The Battle for the Ukraine
|James Woolsey And Anne Korin||May 15th 2014|
Wall Street Journal
How can we reduce prices when the bulk of the world's low-marginal-cost oil supplies are held by the OPEC cartel, which has not increased production in 40 years? By opening the door to arbitrage among different energy commodities in the market for transportation fuel. Two thirds of the oil consumed in the U.S., and the bulk of the growth in oil consumed in the developing world, is for transportation. Conversely, more than 95% of transportation fuel is petroleum-based. Due to its high price, in every sector where oil has faced competition from other energy sources it has lost market share. Consider that only 1% of U.S. electricity is now generated from oil, compared with 17% in 1973; and only 1% of U.S. oil demand is attributable to electricity generation, compared with 8.5% in 1973.
Opening cars to competitive fuel sources—so consumers can make an at-the-pump choice among different fuels by comparing cost per mile—would open the door to transportation fuel arbitrage. If investors expect new cars will be open to fuel competition (and that used cars can be easily and cheaply converted), they will expand production capacity for the particular non-petroleum fuels they expect will be profitable. And with a sufficient expansion of supply this competition would serve to lower oil's importance and its price.
Thanks to low U.S. natural gas prices, methanol, an alcohol fuel made from natural gas, is one of the most economically attractive competitors for gasoline. Flexible fuel vehicles that can run on a variety of alcohol fuels made from natural gas, biomass, coal or even recycled carbon dioxide, as well as on gasoline, cost auto makers less than $100—half the cost of a seat belt—extra to make, as compared with gasoline-only cars, according to the MIT Sloan Automotive Lab's research.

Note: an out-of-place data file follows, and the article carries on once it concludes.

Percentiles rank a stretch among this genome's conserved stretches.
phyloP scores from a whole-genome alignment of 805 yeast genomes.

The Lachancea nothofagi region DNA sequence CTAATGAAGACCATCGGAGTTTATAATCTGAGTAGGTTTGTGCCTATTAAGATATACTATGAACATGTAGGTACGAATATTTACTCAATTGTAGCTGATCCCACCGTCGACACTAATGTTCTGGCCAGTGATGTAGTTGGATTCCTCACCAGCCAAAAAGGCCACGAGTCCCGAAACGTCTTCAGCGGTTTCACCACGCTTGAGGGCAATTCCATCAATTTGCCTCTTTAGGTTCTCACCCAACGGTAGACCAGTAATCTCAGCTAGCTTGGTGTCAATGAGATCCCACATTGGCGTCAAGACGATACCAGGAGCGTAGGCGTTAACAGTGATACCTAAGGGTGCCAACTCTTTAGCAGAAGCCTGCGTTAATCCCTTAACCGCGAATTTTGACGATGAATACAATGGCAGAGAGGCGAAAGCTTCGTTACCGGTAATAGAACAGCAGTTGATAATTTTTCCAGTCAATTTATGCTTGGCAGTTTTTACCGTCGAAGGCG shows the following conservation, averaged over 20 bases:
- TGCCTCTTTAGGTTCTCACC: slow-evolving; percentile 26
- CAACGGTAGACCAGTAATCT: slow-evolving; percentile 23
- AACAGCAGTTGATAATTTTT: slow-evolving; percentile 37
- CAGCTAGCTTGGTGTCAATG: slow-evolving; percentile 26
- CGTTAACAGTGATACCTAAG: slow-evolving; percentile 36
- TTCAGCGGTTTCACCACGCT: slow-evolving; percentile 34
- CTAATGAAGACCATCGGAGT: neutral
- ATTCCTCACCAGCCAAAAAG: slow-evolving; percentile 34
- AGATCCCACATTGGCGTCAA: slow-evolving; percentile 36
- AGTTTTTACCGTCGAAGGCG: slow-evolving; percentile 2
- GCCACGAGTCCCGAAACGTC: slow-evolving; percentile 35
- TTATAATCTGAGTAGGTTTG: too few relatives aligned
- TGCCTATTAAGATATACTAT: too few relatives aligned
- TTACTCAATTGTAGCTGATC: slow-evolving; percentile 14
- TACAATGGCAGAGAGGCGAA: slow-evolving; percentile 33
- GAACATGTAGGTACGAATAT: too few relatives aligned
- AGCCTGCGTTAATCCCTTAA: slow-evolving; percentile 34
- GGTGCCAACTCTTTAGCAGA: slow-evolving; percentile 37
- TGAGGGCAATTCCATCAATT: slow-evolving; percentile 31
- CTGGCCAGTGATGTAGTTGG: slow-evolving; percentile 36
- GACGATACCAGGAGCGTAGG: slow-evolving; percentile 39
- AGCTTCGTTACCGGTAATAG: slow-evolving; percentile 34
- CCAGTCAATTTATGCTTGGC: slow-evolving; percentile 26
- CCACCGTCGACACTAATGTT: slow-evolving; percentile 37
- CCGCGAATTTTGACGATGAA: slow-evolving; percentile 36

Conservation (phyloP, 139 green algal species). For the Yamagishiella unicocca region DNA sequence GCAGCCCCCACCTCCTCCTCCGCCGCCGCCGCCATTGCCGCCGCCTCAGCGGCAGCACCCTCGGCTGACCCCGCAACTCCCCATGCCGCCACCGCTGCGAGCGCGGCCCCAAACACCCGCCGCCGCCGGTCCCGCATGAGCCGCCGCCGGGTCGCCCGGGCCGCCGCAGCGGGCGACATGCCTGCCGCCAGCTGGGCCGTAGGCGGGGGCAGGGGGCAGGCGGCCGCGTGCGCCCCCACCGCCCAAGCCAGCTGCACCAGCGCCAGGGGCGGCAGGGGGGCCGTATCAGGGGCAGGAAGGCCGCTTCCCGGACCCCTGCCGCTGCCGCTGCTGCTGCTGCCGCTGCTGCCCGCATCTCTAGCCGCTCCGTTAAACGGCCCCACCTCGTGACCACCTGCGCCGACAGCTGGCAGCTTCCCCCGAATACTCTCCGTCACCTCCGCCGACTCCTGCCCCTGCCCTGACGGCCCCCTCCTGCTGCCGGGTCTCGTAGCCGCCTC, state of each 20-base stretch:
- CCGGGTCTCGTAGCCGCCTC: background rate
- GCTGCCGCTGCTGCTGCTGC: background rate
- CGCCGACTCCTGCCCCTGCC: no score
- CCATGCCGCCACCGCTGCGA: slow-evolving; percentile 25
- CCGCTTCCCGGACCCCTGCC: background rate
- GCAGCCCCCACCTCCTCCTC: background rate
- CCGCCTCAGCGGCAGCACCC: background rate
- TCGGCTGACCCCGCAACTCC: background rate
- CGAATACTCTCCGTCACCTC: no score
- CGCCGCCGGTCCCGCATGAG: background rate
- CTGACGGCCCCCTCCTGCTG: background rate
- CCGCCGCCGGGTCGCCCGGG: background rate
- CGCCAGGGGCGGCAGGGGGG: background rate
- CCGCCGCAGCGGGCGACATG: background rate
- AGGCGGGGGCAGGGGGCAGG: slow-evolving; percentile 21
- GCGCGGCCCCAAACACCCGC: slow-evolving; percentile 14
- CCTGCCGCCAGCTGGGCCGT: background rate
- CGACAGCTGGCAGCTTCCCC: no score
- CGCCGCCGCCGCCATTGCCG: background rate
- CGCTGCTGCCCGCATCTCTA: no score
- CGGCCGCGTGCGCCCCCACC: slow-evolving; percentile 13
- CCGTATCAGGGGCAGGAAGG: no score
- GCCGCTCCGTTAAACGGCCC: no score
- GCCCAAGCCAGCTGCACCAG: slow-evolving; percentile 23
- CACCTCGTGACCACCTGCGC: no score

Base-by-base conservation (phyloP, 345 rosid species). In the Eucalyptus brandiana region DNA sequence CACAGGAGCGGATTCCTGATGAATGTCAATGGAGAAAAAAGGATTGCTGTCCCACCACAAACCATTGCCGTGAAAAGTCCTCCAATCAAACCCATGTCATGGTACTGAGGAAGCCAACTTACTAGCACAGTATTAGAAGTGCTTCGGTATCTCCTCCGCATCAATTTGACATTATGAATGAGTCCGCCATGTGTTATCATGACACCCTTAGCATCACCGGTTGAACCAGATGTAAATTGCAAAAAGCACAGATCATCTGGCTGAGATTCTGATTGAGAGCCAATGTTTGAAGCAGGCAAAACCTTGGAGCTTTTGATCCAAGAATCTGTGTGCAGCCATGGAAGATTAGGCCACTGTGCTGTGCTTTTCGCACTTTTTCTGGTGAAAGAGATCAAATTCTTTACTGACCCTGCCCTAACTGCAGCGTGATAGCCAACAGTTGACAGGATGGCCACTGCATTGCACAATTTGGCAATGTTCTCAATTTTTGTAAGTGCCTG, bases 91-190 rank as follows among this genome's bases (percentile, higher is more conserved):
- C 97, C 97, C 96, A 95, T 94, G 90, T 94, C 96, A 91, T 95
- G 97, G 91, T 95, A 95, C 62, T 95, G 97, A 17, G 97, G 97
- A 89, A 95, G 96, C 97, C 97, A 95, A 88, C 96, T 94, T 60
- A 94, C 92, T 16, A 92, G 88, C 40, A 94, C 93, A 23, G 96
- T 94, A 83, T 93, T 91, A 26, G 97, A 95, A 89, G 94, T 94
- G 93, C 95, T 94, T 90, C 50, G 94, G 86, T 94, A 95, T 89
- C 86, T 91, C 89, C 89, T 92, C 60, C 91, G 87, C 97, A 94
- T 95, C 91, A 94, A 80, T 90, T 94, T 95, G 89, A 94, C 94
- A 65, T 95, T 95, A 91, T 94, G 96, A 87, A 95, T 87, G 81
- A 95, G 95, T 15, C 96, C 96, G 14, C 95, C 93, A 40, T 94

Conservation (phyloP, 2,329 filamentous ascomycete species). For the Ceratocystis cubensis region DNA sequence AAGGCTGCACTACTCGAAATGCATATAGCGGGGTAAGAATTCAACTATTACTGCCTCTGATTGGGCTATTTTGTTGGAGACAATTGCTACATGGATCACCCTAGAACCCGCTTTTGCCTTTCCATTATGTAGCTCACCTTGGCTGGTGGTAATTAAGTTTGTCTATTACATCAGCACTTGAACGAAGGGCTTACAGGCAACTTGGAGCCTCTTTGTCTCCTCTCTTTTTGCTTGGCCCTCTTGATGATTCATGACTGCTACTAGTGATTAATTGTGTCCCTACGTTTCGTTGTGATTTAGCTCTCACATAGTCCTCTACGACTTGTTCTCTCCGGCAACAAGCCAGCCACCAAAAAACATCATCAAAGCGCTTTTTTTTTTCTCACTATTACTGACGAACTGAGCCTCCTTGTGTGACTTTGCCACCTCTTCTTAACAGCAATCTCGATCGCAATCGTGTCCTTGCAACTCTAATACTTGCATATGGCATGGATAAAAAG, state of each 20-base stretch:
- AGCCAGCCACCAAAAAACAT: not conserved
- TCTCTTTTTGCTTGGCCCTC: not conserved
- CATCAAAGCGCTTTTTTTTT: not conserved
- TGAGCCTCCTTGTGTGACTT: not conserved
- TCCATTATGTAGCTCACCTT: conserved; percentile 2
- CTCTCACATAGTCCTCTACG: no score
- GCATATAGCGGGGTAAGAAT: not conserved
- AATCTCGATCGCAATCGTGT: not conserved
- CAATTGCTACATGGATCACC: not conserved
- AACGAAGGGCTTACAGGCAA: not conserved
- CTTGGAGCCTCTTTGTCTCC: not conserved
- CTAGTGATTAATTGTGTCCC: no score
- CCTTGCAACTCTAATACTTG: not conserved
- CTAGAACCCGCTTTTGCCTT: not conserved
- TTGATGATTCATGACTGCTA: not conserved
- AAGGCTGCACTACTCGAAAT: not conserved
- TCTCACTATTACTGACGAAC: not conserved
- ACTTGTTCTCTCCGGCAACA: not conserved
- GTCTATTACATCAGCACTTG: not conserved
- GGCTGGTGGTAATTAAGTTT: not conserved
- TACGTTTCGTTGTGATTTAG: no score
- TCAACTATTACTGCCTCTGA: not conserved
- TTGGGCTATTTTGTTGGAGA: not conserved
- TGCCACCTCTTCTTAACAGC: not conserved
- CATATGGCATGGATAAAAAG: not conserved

These fuels require no subsidies and neither do the vehicles. The U.S. Energy Security Council has proposed no-subsidy, no-mandate regulatory reform that would serve to speed the way to fuel competition. A key recommendation would allow auto makers the option of meeting part of their existing fuel-economy obligations by ensuring that most of the new cars they produce in a given model year allow fuel competition of some sort. Vehicle fleet turnover takes time, so fuel competition would not have an immediate impact on Russia, or on other oil exporters. But neither would sanctions. The construction of terminals needed to facilitate exports of U.S. liquefied natural gas, or LNG, to Europe will take a long time and an exporter with a choice of markets—in the absence of inducements such as long-term contracts—may find it more lucrative to sell LNG to Asia, where prices are higher. But transportation fuel competition would be politically and economically welcome because consumers world-wide would see a drop in the cost of driving.
Oil would slowly but relentlessly lose its place in the global balance of power, and the countries that rely upon high oil prices as the centerpiece of their national budgets would need to restructure fundamentally their geopolitical ambitions toward the rest of the world.